Magic Square by brute force

This was inspired by Tsoder’s video https://www.youtube.com/watch?v=Qf4NyHiy0W8 where he generated all the 3×3 magic squares by brute force, generating all permutations of 1-9 and rejecting the ones which were not magic squares.

My first reaction was that that was not brute force; this was brute force:

squares = [[[a,b,c],[d,e,f],[g,h,i]] |
  a <- [1..9],

  b <- [1..(min 9 (14 - a))],
  b /= a,

  c <- [15 - a - b],
  c <= 9,
  not $ elem c [a,b],

  d <- [1..(min 9 (14 - a))],
  not $ elem d [a,b,c],

  e <- [1..(14 - (maximum [a,b,d]))],
  e <= 9,
  not $ elem e [a,b,c,d],

  f <- [15 - d - e],
  f < 15 - c,
  not $ elem f [a,b,c,d,e],

  g <- [15 - a - d],
  c + e + g == 15,
  not $ elem g [a,b,c,d,e,f],

  h <- [15 - b - e],
  not $ elem h [a,b,c,d,e,f,g],

  i <- [15 - c - f ],
  g + h + i == 15,
  a + e + i == 15,
  not $ elem i [a,b,c,d,e,f,g,h]

This turned out to be faster than Tsoder’s method, because permutations are rejected as early as possible. After reorganising, it was even faster:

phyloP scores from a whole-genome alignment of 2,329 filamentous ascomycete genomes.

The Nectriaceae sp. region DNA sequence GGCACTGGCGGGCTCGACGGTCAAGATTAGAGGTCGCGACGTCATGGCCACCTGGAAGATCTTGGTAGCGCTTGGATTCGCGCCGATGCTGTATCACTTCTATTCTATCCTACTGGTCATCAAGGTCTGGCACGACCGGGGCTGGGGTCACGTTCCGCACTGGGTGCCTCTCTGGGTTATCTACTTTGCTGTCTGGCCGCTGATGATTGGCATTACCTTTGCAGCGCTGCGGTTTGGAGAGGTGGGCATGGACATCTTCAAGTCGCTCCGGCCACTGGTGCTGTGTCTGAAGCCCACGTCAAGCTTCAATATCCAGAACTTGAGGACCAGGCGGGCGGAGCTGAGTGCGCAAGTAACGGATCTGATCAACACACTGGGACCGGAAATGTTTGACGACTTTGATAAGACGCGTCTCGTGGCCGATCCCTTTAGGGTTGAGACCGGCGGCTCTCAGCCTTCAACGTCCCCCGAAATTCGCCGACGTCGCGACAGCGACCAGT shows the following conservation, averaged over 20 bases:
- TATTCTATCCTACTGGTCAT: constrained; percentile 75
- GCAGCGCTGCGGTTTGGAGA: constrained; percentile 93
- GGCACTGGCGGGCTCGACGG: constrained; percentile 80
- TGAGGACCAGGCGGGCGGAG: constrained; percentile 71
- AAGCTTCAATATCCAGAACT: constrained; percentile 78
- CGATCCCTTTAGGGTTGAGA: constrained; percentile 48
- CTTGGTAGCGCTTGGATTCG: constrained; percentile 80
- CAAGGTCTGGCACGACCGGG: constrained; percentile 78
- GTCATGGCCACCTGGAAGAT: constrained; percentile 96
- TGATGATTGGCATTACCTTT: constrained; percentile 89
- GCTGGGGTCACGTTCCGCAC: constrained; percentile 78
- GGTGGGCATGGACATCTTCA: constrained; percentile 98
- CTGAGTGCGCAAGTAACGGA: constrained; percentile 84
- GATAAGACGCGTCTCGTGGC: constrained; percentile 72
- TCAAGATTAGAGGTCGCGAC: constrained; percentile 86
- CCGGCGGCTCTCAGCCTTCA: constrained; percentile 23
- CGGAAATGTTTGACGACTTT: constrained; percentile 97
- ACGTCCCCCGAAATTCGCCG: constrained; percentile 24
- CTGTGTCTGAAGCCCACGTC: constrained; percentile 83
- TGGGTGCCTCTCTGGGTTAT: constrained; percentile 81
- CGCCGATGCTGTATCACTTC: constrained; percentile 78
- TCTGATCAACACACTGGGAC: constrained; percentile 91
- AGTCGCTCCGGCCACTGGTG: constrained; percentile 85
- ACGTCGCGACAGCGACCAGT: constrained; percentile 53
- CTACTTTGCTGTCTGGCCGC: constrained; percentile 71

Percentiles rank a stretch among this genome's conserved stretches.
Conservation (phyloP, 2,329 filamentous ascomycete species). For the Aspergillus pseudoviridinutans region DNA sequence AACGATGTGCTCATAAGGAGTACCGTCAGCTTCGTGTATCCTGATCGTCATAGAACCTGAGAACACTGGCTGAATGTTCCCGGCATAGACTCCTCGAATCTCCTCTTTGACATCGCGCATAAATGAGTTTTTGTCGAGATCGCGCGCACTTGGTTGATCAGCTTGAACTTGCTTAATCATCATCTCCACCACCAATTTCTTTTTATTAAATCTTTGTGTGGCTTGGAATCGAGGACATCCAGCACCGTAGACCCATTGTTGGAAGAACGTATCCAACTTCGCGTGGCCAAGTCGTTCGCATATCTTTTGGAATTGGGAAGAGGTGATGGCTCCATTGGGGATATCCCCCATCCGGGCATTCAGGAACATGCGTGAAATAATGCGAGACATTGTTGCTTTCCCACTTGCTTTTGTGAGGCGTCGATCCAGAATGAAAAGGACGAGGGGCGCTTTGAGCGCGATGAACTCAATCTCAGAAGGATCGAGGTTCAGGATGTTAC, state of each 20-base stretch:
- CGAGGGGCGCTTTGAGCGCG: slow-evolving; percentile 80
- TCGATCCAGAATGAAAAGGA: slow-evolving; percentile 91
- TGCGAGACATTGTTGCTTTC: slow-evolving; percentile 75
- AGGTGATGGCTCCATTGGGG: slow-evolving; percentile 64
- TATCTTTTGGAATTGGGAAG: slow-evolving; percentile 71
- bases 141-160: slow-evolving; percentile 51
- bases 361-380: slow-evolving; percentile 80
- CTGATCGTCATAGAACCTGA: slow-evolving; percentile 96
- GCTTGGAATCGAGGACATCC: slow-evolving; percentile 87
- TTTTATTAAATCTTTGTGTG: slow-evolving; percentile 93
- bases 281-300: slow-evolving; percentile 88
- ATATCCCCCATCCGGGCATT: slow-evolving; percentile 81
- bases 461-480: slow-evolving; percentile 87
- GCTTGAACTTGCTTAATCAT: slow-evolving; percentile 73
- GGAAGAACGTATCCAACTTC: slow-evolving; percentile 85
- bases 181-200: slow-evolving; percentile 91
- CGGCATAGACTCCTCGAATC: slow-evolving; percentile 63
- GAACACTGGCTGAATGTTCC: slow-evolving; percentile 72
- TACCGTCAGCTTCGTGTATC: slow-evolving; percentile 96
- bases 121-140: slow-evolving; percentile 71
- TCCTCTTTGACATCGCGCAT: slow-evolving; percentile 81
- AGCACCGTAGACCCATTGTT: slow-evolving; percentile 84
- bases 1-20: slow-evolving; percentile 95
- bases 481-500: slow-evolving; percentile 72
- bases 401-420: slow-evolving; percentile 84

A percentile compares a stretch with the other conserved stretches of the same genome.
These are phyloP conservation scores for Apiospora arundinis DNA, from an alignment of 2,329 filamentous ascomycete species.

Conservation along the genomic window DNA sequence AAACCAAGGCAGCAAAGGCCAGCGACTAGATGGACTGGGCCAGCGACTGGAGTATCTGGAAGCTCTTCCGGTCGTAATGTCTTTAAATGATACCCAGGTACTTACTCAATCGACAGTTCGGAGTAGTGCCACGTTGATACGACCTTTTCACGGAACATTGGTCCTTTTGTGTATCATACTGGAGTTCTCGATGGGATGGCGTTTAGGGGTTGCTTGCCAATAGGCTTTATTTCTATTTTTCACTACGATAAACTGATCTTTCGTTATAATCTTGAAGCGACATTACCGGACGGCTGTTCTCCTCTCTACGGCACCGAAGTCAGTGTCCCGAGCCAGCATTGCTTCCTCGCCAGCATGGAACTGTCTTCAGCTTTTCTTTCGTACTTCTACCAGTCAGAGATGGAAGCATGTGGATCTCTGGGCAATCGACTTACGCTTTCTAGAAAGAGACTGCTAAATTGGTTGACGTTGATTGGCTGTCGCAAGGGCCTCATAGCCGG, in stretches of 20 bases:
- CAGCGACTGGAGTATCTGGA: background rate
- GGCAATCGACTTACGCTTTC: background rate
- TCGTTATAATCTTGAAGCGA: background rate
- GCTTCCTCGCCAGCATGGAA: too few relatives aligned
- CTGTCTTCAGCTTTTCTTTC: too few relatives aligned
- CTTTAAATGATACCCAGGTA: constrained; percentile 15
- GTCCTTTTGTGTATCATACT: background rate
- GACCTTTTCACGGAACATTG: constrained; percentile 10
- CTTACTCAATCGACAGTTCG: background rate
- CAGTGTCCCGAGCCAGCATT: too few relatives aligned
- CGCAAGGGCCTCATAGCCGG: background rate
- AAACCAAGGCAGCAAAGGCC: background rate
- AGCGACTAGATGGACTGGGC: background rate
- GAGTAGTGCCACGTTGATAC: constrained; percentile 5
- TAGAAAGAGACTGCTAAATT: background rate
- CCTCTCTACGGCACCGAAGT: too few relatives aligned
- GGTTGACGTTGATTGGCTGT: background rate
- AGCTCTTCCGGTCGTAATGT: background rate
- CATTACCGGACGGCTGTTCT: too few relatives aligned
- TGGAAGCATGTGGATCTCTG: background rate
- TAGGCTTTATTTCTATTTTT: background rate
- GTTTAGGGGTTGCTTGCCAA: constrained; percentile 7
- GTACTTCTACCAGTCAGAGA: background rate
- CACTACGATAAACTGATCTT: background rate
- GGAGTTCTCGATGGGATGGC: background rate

squares' = [[[a,b,c],[d,5,f],[g,h,i]] |
   a <- evens,
   b <- odds,
   c <- [15 - a - b],     -- row 1
   (c /= a) && (c > 1) && (c < 9),
   h <- [10 - b],         -- col 2  -- h /= b because b /= 5
   i <- [10 - a],         -- diag 1
   i /= c, 
   g <- [15 - h - i],     -- row 3
   not $ elem g [a,c,i],
   g == 10 - c,           -- diag 2
   d <- [15 - a - g],     -- col 1
   elem d odds,
   not $ elem d [b,h],
   f <- [10 - d],         -- row 2
   f == 15 - c - i,       -- col 3
   not $ elem f [b,d,h]
   ]
   where evens = [2,4,6,8]
         odds  = [1,3,7,9]

In next week’s exciting episode, I attempt to combine the two approaches.

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